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4-D printing

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Researchers from the MIT Self-Assembly Lab have developed a 4D-knit dress that uses “heat-activated yarn that allows its shape and fit to be altered in an instant,” reports Rima Sabina Aouf for Dezeen. Prof. Skylar Tibbits notes that by having “one dress that can be customized for fit and style, it can be perfectly tailored to the individual while being more sustainable and adaptable to changes in season, style or inventory.”

Fast Company

MIT’s Self-Assembly Lab collaborated with Swiss designer Christoph Guberan on a collection of 4D-printed “functional inflatable lamps, vases, and vessels,” which are now for sale at a New York gallery. “Rather than setting out to create a preconceived set of products, the resulting works were organically formed as an extension of the research process itself,” writes Aileen Kwun for Fast Company.


“MIT’s Self-Assembly Lab joined Italian design studio Wood-Skin to create the Programmable Table, which transitions from flat to fully built with a gentle tug,” writes Liz Stinson for Wired. The table is engineered with creases milled into the wood that act like hinges, allowing it to fold into an upright shape.

Researchers in the MIT Self-Assembly Lab has developed a self-assembling coffee table, reports Megan Turchi for The table “can go from the delivery box to the living room in a few seconds.”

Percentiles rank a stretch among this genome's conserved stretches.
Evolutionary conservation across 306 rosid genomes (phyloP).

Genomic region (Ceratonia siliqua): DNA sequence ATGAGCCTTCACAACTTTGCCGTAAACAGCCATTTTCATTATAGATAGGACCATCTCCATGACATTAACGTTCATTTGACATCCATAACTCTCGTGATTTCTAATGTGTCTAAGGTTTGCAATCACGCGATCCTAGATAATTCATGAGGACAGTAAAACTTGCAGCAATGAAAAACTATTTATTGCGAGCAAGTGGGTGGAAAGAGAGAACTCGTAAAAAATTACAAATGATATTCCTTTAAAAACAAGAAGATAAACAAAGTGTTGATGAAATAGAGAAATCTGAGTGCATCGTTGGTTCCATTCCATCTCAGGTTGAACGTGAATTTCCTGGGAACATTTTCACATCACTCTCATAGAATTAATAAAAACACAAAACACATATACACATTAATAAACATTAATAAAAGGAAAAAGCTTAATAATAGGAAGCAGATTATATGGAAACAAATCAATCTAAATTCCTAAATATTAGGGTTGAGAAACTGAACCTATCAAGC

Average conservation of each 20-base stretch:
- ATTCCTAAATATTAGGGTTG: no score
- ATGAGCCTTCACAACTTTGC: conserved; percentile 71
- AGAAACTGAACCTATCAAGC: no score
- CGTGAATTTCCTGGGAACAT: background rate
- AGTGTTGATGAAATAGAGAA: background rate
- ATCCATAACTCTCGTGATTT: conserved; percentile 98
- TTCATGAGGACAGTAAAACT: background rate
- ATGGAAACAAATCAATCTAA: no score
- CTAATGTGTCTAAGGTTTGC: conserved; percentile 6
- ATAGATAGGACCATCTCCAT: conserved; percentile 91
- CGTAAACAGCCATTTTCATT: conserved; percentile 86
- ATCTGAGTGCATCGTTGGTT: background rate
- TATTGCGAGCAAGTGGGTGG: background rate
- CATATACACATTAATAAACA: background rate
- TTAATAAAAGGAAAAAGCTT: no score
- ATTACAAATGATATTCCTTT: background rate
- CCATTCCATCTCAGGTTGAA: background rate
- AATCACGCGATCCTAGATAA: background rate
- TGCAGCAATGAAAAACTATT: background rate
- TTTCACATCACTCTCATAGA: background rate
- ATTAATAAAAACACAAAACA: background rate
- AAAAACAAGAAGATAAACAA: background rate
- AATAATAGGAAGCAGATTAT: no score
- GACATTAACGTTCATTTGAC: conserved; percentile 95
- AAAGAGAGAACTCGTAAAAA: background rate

Boston Globe

Michael Andor Brodeur writes for The Boston Globe about how researchers in the MIT Self-Assembly Lab are working on developing products that can assemble themselves. “The lab’s work takes cues from nano-scale biological and chemical systems of self-assembly, but the fruit of its labors can be grown to serve any scale,” Brodeur writes. 


Liz Stinson reports for Wired on a self-assembling chair designed by researchers in the MIT Self-Assembly Lab. The project “is an investigation into how structures might be able to autonomously assemble in uncontrolled environments like water,” writes Stinson.


Nidhi Subbaraman writes for BetaBoston about the 3-D/4-D exhibition being presented at the MIT Museum. The displays are made up of 3-D printed materials that independently fold into new shapes.


"The idea here is to take existing material systems like fibres, sheets, strands and three-dimensional objects and program them to change shape and property on demand," says Skylar Tibbits, director of the Self Assembly Lab of his group’s new materials that can be programmed to transform autonomously. 

Bloomberg Businessweek

Bloomberg Businessweek features Skylar Tibbits’ research on self-assembling materials. By exposing specially engineered materials to heat, moisture or light, Tibbits demonstrates how they can assemble into useful components.

Smithsonian Magazine

In a piece for Smithsonian, Randy Rieland writes about how Skylar Tibbits’ Self-Assembly Lab has developed a new technique that could print responsive objects that are able to adapt and transform to their surroundings independently.